|DAREDEVIL No. 14, May 2015|
Whilst it would certainly be fair to say storyteller Mark Waid has implemented a number of changes to both the look and feel of “Daredevil” since he took over the title as writer in 2011, with Matt Murdock becoming “a public figure” and relocating to San Francisco being the biggest of the bunch. This particular instalment disappointingly introduces another of the Eisner Award-winner’s “huge paradigm shift[s] for the character and his world and his entire method of operation” in arguably the most stunningly contrived and clumsy manner conceivable. For having kept his secret identity such a closely guarded secret for so very many years, the Alabama-born author would have this issue’s 29,575 buyers believe that the blind lawyer would suddenly replace his iconic mask and outfit, a costume which undoubtedly imbued the crime-fighter with “an air of mystery” and “presence”, with a gaudy-looking, scarlet three-piece suit and short smart haircut simply in order to appease his girlfriend’s father and endorse the eight million dollar book deal the blind lawyer has “landed”; “Daredevil for the defense!”
Sadly this rather tawdry and flamboyant attire, complete with red designer gloves, shoes, and an uncomfortably corny ‘DD’ belt-buckle, makes the acrobatic vigilante appear rather garishly incongruous both within the courtroom as well as upon the city’s rooftops and frankly rivals that of the infamous 1993 “armoured black” outfit, worn by ‘The Man Without Fear’ in order “to allow the character to convincingly battle stronger supervillains”, as practical regalia. Indeed it is hard to take such a ‘new-look’ cheerful ‘Hornhead’ seriously, even when Waid does tip his narrative hat back to the superhero’s earliest days by having ‘The Man Without Fear’ briefly battle Wally Wood’s Sixties co-creation the Matador.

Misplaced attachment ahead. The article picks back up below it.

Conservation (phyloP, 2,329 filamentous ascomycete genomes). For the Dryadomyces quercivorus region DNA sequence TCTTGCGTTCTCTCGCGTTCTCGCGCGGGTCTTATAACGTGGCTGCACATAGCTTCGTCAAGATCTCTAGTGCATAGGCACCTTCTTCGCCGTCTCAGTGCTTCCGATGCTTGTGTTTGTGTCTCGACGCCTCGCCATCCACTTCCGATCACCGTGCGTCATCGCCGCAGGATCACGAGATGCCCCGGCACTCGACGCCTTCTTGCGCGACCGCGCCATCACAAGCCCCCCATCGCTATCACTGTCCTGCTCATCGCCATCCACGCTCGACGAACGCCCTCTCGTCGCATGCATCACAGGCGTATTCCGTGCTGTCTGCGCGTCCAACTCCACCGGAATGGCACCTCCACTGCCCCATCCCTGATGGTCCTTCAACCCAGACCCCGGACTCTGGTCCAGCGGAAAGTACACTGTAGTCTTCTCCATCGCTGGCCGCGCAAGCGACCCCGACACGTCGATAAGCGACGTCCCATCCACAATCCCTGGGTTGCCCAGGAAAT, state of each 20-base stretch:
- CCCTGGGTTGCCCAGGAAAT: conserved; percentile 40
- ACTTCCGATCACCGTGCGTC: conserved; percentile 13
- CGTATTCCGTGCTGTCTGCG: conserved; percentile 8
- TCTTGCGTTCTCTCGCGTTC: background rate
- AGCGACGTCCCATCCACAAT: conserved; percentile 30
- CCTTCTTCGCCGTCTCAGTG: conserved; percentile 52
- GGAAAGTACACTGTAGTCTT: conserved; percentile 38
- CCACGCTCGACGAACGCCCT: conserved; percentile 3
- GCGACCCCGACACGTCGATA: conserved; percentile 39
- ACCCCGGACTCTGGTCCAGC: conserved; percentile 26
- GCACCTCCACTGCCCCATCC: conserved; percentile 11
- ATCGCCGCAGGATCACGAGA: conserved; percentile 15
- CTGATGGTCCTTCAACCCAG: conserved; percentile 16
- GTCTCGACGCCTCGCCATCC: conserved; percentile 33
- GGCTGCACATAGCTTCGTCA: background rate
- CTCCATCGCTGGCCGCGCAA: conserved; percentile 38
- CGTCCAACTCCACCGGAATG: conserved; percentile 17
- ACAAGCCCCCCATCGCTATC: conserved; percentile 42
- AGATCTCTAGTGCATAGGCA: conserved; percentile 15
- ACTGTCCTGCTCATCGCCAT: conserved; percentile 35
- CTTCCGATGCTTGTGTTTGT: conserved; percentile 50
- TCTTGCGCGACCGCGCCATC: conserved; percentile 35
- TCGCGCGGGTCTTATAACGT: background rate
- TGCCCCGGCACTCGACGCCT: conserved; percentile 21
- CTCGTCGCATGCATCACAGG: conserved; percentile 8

Arguably even more poorly designed however has to be the futuristic ‘Manga-like’ costume of Jubula Pride, “the Owl’s daughter”; a cold-blooded anti-hero who appears to wear one of the worst-looking armoured suits imagined since “Marvel Comics” licensed the giant toy robots, the “Shogun Warriors”, from “Mattel” in 1979. Potentially resplendent and “sleek” in a metallic dark blue and gold outfit, the lithe-looking killer’s assemble is then ruined by artist Chris Samnee with the addition of a short white cape, predatory mask and a bizarre calf-length burgundy dress, complete with fluorescent disc-shaped adornments. Just how the American penciller expects Leyland Owlsey’s offspring to be taken even remotely seriously whilst wearing such a brash ‘mish-mash’ is incomprehensible, especially when the character’s colourful presence during a supposedly tense darkly-drawn expedition into a supervillain’s secret base beneath Alcatraz Prison ruins any sense of suspense the script was presumably trying to create.
|Storytellers: Mark Waid & Chris Samnee, and Colorist: Matthew Wilson|